He was dubbed as an ambassador of Hindu-Muslim unity because of his firm belief that the two communities could co-exit peacefully as they had done for centuries. At what point of time exactly he lost hope in co-habitation with majority Hindus, has been a subject of considerable interest amongst historians. But, it is generally agreed that it was in 1920 that he parted way with congress after it launched a movement of non-cooperation to boycott all aspects of British rule.
That moment has been narrated in his biography ‘Jinnah Creator of Pakistan’ by Hector Bolitho by Diwan Chaman Lal, a distinguished barrister who later became a close friend of Jinnah in these words, “During a session of congress in Nagpur, 14,000 delegates met and agreed under Gandhi’s spell, almost to a man, except Jinnah, to employ weapons of non-cooperation and abandon all compromises and demand absolute freedom for India”. Jinnah protested against Gandhi’s extreme measures and said: “Your way is the wrong way, mine is the right way — the constitutional way is the right way”.
At this, Maulana Mohammad Ali, leapt up and said: “You talk too much of the constitutional way, it reminds me of a story of a young Tory who came out of Carlton Club in London one evening and walked up to Piccadilly Circus, where there was a Salvation Army meeting in progress. The speaker was saying, ‘Come this way – it is God’s way’. The young Tory interrupted and said, ‘how long have you been preaching this? ‘Twenty years, said the Salvationist. ‘Well, if it’s only got you as far as Piccadilly, I don’t think much of it.’” The jibe hurt Jinnah who not only resigned from membership of congress but also from all offices of the Muslim League.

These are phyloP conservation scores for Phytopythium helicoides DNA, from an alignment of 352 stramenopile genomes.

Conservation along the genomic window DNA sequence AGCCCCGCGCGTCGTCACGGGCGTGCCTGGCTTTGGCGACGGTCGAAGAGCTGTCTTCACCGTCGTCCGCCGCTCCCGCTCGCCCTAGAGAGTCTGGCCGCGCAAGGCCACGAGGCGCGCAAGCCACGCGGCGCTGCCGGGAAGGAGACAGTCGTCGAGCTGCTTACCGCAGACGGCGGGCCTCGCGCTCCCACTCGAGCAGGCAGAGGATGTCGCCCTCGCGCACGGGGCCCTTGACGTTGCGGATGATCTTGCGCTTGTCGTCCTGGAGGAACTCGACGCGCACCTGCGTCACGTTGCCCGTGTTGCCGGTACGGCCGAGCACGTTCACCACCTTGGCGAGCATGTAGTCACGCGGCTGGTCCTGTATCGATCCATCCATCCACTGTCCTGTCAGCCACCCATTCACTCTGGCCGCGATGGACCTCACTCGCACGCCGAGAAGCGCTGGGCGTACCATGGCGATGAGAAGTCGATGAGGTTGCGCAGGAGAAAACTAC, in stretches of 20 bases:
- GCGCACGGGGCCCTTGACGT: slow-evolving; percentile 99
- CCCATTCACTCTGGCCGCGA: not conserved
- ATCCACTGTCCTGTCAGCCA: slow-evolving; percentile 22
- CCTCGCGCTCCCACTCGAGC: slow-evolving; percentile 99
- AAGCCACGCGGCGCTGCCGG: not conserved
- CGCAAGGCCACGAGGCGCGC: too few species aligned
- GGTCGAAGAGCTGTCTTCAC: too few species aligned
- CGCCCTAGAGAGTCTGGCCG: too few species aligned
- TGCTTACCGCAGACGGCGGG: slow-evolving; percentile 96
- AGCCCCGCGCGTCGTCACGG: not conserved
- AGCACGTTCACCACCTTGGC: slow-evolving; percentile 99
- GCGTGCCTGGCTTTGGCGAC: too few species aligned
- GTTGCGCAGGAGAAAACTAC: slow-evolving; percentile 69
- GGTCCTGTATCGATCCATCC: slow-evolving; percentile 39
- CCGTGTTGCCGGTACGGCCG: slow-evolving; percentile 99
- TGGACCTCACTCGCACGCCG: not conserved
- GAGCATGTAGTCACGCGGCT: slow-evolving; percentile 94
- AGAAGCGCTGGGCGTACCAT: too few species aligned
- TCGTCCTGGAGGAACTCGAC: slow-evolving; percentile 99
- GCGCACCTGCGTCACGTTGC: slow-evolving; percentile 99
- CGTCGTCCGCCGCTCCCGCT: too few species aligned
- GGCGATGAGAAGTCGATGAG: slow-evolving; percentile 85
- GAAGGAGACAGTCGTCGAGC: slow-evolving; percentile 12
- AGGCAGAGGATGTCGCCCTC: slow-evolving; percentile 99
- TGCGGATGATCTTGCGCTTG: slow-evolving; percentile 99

It took many years to settle the tangled political argument of whether Jinnah was a stubborn individual or a brilliant strategist who was content to bid his time. Describing the contrast between these two stalwarts, Dr. Annie Besant, a British socialist and an ardent supporter of Indian self-rule, felt Gandhi believed ‘in suffering’ and was ‘not happy’ if he achieved his objective ‘through normal’ evolutionary methods which explains his dress code and travel mode. But Jinnah was just the opposite and remained so right till the end.
Jinnah faced opposition and vicious character assassination attempts at the hands of clergy who unabashedly spread lies about his private life from the pulpits of mosques all over India every Friday. His political career was in dark confusion after a string of incidents like Nagpur moot, Moti Lal’s report in 1928 where his amendments safeguarding interest of Muslims in any future governance model were declined and doubts raised by his opponents on Jinnah’s representing Muslims across the board during the three Round Table Conferences in London.